The Metamorphoses
Just as Heraclitus had been the first to emphasize the importance of
flux and change in philosophy, Ovid played a similar role in narrative
poetry.  The sheer sweep of his story-telling is impressive -- this work
is among our best sources for the specific details of some 250 Greek
and Roman myths -- but the recurring themes of transformation and
metamorphosis link together these otherwise disparate tales.  Here
we encounter the stories of Icarus, Daphne and Apollo, Cadmus,
Tiresias, Pyramus and Thisbe, Proserpine, Jason and Medea, the
Minotaur, Hercules, Orpheus and Eurydice, Venus and Adonis,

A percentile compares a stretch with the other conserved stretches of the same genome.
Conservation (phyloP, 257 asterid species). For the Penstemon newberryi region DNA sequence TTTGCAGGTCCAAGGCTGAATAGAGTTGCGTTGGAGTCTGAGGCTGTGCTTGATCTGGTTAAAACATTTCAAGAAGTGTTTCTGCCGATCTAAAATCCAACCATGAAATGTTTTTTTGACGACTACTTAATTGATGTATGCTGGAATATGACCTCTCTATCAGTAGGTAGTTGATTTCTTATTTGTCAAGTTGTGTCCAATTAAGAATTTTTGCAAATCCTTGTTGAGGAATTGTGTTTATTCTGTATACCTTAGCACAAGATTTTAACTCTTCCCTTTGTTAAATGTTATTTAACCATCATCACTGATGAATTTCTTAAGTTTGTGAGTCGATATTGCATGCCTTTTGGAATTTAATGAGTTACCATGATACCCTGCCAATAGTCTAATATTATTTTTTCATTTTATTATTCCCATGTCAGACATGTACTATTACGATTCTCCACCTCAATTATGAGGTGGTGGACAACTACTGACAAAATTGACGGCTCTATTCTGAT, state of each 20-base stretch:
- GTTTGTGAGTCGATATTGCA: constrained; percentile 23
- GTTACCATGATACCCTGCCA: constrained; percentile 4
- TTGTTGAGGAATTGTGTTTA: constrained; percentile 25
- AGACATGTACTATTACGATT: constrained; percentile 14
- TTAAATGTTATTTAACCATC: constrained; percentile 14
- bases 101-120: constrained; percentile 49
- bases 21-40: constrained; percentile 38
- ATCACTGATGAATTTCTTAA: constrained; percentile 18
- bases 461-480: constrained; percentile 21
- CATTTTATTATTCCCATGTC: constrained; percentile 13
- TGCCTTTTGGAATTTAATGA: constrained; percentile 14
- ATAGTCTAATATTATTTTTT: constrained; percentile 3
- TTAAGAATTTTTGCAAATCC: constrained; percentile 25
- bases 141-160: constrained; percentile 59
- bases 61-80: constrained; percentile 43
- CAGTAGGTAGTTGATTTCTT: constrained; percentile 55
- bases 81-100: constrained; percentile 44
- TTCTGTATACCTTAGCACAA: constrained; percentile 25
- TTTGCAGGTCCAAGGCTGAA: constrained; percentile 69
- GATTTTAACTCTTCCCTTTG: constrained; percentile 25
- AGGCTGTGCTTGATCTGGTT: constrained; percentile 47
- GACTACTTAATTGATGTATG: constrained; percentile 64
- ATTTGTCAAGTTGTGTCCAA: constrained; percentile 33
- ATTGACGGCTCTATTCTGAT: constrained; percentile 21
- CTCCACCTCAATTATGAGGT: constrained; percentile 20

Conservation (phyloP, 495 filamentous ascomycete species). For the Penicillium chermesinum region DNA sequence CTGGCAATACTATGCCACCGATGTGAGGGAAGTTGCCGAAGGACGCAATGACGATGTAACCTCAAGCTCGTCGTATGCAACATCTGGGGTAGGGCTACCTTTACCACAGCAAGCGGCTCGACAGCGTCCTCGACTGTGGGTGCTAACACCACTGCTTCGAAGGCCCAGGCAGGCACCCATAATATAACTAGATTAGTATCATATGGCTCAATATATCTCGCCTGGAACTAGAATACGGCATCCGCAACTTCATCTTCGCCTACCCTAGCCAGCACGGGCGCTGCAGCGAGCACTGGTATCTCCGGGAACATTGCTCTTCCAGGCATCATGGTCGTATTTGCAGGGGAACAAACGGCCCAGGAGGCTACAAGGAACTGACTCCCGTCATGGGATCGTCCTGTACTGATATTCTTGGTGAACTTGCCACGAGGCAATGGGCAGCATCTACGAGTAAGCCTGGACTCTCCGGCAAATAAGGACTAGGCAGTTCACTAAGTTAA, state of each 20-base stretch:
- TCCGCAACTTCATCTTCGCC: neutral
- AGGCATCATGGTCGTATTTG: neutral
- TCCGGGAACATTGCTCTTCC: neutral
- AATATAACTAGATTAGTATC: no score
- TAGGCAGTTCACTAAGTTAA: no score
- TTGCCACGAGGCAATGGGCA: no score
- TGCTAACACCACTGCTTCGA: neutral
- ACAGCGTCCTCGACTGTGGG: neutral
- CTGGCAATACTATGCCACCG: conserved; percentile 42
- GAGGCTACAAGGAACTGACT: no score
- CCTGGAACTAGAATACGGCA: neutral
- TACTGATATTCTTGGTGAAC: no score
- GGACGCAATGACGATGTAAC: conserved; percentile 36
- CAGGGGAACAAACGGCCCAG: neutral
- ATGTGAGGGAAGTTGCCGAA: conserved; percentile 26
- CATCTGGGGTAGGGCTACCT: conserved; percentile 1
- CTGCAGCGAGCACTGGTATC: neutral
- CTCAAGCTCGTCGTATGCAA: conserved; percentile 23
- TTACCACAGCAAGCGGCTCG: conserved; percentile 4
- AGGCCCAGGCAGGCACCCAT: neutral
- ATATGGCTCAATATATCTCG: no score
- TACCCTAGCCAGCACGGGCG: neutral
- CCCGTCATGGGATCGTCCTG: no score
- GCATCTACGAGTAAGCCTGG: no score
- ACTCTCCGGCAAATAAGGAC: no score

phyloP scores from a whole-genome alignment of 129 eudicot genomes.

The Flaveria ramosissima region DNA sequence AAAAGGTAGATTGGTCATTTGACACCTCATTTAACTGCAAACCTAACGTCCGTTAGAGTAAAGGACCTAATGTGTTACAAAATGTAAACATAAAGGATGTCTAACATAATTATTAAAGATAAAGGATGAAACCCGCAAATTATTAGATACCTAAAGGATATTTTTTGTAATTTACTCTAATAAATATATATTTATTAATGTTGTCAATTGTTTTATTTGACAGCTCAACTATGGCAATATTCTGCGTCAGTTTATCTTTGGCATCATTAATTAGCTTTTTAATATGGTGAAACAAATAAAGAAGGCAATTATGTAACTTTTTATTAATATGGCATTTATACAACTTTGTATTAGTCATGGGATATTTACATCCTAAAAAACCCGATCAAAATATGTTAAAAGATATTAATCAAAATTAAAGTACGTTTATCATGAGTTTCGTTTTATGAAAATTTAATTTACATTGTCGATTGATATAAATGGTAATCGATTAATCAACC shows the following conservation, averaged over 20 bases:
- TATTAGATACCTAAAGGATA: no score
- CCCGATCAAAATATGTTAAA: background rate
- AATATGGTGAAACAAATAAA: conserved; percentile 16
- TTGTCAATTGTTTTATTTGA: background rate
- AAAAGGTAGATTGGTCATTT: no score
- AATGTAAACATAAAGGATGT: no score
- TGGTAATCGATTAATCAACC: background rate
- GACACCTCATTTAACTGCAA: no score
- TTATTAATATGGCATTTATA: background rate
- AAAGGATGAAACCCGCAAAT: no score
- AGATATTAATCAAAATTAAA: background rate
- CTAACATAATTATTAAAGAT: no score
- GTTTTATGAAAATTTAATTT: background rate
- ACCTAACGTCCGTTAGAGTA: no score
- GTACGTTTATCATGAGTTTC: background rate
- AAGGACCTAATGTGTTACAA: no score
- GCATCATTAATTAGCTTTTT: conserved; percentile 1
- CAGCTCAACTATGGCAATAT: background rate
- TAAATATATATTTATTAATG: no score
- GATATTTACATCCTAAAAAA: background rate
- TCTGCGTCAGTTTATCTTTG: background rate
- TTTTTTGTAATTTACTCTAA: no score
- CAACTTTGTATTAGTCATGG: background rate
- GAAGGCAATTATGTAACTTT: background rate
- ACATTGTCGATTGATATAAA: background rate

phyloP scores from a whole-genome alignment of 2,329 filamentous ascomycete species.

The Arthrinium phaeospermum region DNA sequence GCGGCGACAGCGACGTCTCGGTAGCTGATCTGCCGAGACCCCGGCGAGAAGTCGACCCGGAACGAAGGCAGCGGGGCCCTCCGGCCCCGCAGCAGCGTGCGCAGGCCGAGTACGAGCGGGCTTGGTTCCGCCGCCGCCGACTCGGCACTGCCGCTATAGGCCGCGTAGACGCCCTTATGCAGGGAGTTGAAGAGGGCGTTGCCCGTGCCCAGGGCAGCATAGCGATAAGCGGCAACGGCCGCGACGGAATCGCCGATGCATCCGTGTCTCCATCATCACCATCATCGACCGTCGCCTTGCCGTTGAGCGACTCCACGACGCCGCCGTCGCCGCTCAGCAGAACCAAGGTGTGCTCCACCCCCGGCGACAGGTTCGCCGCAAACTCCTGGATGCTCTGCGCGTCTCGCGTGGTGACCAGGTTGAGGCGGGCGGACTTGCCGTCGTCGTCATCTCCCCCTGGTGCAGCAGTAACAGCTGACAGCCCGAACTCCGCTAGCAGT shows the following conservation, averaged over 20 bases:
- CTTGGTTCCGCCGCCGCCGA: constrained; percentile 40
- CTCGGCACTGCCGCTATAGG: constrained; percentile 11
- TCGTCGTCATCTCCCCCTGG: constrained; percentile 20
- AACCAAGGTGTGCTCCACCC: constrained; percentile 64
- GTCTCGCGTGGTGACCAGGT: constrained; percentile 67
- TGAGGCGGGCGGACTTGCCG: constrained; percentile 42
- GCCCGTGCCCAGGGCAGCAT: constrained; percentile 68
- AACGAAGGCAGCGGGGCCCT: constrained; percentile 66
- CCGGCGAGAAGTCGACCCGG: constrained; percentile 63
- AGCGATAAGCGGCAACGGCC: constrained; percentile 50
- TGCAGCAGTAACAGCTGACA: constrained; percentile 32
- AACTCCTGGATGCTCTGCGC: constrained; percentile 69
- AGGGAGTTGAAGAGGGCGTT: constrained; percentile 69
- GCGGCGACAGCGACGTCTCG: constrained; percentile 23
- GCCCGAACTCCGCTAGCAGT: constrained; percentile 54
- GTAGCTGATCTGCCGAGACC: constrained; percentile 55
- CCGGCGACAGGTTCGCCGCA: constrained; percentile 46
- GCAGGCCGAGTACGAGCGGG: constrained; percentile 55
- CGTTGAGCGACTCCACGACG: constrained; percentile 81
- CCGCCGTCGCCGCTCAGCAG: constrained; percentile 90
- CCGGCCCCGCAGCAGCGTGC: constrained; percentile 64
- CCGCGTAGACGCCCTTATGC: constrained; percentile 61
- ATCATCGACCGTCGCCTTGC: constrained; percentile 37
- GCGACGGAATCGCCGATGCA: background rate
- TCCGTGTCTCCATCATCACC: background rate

Atalanta, Midas and dozens of other classic tales.  Ovid's influence has
been enormous, and he played an important role in establishing the
centrality of many of these myths in the Western imagination.   The
greatest of our later poets-- Shakespeare,
Dante, Chaucer, Milton and
so many others -- all carry the stamp of this illustrious predecessor.